Tuesday, August 9, 2011

If You Blinked You Missed...Iron Wolf

What it is, Groove-ophiles! Today let's rap about another of Howard Chaykin's far-out creations, the short-lived but extremely awesome Ironwolf (notice I'm not hyphenating IW's name--DC dropped the hyphenation with the second ish, so why should I bother?). Ironwolf ran for three issues of DC's Weird Worlds (8-10, August 1973-July 1974), and was a unique romp blending sci-fi, fantasy, and high-adventure. Really, Ironwolf was a Flash Gordon or Buck Rogers for the 70s. I remember there was a bit of a Flash Gordon revival going on at the time, with the old Buster Crabbe as Flash serials being syndicated on TV (yeah, I know, the real interest came from the x-rated movie/parody of Flash, but I was waaaaay too young to know that then). Chaykin's hero wasn't as much like Flash, Buck, or their offspring as the strip itself was similar to the free-wheeling, inventive, sky's-the-limit feel of those classic comic strips.

The basic premise, a lone man against an evil empire was a tried and true one, but of course Chaykin made it fresh. Our hero Ironwolf is a world-leader, Lord of Illium, whose fortune is based on his world's forests filled with trees made of gravity-defying wood. Yep, anti-gravity wood, used to build planes and space ships of all sorts. Ironwolf, being a man of character and high ideals, refused to let the Evil Empire (ruled by a vamp named Empress Erika Klein-Hernandez) have his trees to create warships. Empress Erica sent her barbarian hordes to take Illium, so naturally Ironwolf rebelled. He successfully defended his world, then set out with a crew on his ship, the Limerick Rake (don'tcha just love the names Chaykin comes up with!) to go after Erika's Evil Empire. Ironwolf's pro-active stance--go after 'em and destroy 'em before they get a chance to come back--sets him apart from many comicbook heroes, and that's one of the things Ol' Groove always dug about him. Still, when Ironwolf returned to find that his wimpy brother has made a deal with the Empire in his absence, we learn the true depths of Ironwolf's character. Ironwolf's decision is both heroic...and horrible. But hey, why do I keep on rambling when you can read Ironwolf's dyn-o-mite debut for yourself? I mean, if you love science-fantasy--complete with anti-gravity wood and a troop of vampire soldiers--you're gonna dig "Iron-Wolf"...created/plotted/drawn by Chaykin, scripted by Denny O'Neil, and lettered by Walt Simonson!

Man, did Howard and company cram a ton of cool-ness into 20 pages or what? As usual, Chaykin was pushing the envelope with the violence and sexiness of this strip. And as usual, he was cool about diverting attention from 'em by placing them in a fantastic, almost Middle Ages style setting. I could go on and on about how much I love Ironwolf, and I haven't even mentioned Chaykin's trade-mark strong and beautiful women or how cool Ironwolf's Scots-inspired togs are!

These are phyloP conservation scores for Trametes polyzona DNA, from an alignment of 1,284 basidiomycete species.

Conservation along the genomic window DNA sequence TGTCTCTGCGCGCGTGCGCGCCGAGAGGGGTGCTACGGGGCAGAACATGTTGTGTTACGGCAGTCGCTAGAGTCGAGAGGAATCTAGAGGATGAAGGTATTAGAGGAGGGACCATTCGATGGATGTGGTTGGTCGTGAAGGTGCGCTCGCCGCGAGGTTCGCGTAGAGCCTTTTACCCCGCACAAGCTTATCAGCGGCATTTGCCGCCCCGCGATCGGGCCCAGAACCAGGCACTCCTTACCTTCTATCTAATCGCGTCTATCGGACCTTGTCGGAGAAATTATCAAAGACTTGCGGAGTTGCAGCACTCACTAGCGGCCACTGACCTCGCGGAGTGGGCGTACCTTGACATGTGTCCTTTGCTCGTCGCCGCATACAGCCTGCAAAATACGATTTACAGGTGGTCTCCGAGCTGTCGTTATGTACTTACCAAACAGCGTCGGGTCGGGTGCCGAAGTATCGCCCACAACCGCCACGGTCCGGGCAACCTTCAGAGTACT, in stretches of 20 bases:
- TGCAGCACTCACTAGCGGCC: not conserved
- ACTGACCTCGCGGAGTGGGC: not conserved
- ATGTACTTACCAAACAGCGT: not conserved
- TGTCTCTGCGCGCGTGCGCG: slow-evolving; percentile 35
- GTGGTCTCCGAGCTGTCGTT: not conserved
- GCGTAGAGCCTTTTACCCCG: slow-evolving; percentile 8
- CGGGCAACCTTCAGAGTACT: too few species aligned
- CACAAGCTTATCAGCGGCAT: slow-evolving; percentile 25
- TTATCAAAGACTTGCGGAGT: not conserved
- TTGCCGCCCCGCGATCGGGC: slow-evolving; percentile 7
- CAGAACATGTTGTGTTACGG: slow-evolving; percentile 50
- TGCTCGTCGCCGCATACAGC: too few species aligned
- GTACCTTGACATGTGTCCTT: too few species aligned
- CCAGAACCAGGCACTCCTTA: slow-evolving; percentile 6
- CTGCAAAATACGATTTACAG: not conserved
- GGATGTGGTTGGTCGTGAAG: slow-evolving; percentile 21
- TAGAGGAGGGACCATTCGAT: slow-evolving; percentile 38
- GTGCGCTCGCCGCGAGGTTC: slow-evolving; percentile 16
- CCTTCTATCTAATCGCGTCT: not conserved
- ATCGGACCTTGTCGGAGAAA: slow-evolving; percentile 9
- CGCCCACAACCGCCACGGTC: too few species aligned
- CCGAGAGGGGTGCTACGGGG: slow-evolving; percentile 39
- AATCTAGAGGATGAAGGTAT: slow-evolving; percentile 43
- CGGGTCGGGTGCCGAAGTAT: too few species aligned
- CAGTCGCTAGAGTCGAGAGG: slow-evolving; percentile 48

The next ish was almost as cool, with a 14 page Chaykin/O'Neil masterpiece filled with cool stuff like Shakespeare (!), assassination attempts, death, drugs (that make you insanely brave!), and more beauties. Weird Worlds #9 (October 1973) also had a six page backup by Chaykin, John Warner, and Vincente Alcazar called "Tales of the House of Ironwolf" that was okay, but lacked the energy of the lead feature.
Weird Worlds #9 Cover by Nick Cardy

The tenth issue of Weird Worlds didn't show up on the spinner-racks until July 1974, for some reason. An eight month absence must've killed the strip's momentum, 'cause ish 10 turned out to be the final issue of this magnificent mag. According to scripter/editor O'Neil, the reason for WW/Ironwolf's untimely demise? A paper shortage. The lord of a planet filled with anti-gravity trees was cancelled 'cause we were running out of trees to make the newsprint to print his adventures on. Chaykin should'a named our hero "Ironywolf"!
Weird Worlds #10 cover by Mike Kaluta
 When Chaykin's popularity peaked in the late 80s (due in no small part to his award-winning American Flagg), DC reprinted all three issues in an Ironwolf one-shot. In 1992, Chaykin, with writer John Francis Moore and artists Mike Mignola and P. Craig Russell produced an Ironwolf graphic novel Ironwolf: Fires of the Revolution.


  1. While Monark Starstalker is still my favorite Chaykin creation from the '70s, I also really enjoy Ironwolf. Given how brief the run was, I suppose the character falls into that "Should-have-been" category as well. It's too bad that a longer-running series was never spun off from Weird Worlds.

  2. I have the Weird Worlds issues and the graphic novel. I recently re-read the WW issues. I really liked Iron Wolf. It is a little dated but still a fantastic example of sci-fi cum sword and sorcery.

  3. Ironwolf and Monark Starstalker both have yet to see the potential they deserve.Ironwolf,Fires of Revolution and Monarks recent appearence have yet be those potentials.



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